Full text: Wilkins, John: A discovery of a new world

That the Earth may be a Planet. Atlas and Hercules. Thus Cajetan concludes
from that place in Pſalm 136. 5. where ’tis
ſaid, God by wiſdom made the Heavens: Or,
according to the Vulgar, Qui fecit Cælos in-
tellectu, That the Heavens are moved by an
intelligent Soul.

67.1.

Sen. Nat.
Qu. lib. 5.
cap. 5,6.

If we conſider the Original of this Opi-
nion, we ſhall find it to proceed from that
miſtake of Ariſtotle, who thought the Hea-
vens to be Eternal; and therefore to re-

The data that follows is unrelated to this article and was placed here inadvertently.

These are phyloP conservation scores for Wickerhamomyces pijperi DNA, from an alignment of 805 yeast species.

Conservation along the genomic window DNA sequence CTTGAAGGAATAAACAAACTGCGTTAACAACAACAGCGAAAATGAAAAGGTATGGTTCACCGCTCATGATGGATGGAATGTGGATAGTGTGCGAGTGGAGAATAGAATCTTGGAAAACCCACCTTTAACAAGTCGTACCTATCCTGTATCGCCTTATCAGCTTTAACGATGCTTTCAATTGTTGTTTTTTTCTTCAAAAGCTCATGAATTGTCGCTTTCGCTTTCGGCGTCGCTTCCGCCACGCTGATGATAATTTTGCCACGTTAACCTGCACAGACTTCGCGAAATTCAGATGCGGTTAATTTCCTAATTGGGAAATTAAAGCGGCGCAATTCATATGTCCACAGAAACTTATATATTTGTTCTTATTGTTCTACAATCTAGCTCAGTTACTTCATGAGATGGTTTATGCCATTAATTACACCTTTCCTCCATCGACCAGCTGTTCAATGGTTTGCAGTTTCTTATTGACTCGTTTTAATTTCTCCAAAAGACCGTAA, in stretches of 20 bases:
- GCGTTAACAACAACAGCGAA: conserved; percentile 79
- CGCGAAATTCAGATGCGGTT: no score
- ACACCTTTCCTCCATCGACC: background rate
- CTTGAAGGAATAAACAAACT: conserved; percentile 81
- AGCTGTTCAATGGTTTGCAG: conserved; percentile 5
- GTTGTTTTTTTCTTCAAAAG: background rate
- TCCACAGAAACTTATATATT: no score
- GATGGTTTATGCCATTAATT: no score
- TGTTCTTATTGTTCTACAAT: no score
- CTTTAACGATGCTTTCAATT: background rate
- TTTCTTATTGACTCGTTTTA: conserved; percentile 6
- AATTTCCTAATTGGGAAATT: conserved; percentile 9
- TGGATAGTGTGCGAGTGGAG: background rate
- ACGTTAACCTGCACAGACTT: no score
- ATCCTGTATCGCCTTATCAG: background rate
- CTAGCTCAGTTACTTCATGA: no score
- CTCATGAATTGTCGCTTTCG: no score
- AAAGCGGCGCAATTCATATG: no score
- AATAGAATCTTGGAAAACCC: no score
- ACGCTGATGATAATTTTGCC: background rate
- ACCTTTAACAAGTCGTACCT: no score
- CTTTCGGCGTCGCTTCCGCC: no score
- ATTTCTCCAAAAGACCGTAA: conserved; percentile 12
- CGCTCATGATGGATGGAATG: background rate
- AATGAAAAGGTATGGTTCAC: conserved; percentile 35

quire ſuch a moving cauſe, as being of
an immaterial Subſtance, might be ex-
empted from all that wearineſs and in-
conſtancy, vvhich other things are liable
unto.

But now this ground of his is evidently
ſalſe, ſince ’tis certain, That the Heavens
had a beginning, and ſhall have an end. How-
ever, the imploying of Angels in theſe Mo-
tions of the World, is both ſuperfluous and
very improbable.

1. Becauſe a natural Power, intrinſical
to thoſe Bodies, will ſerve the turn as well. And as for other Operations, which are to
be conſtant and regular, Nature does com-
monly make uſe of ſome inward princi-
ple.

2. The Intelligences being immaterial, can-
not immediatly vvork upon a Body. Nor
does any one tell us vvhat Inſtruments they
ſhould make uſe of in this buſineſs. They
have not any hands to take hold of the Hea-
vens, or turn them about. And that Opi-
nion of Aquinas, Durand, Soncinas, vvith

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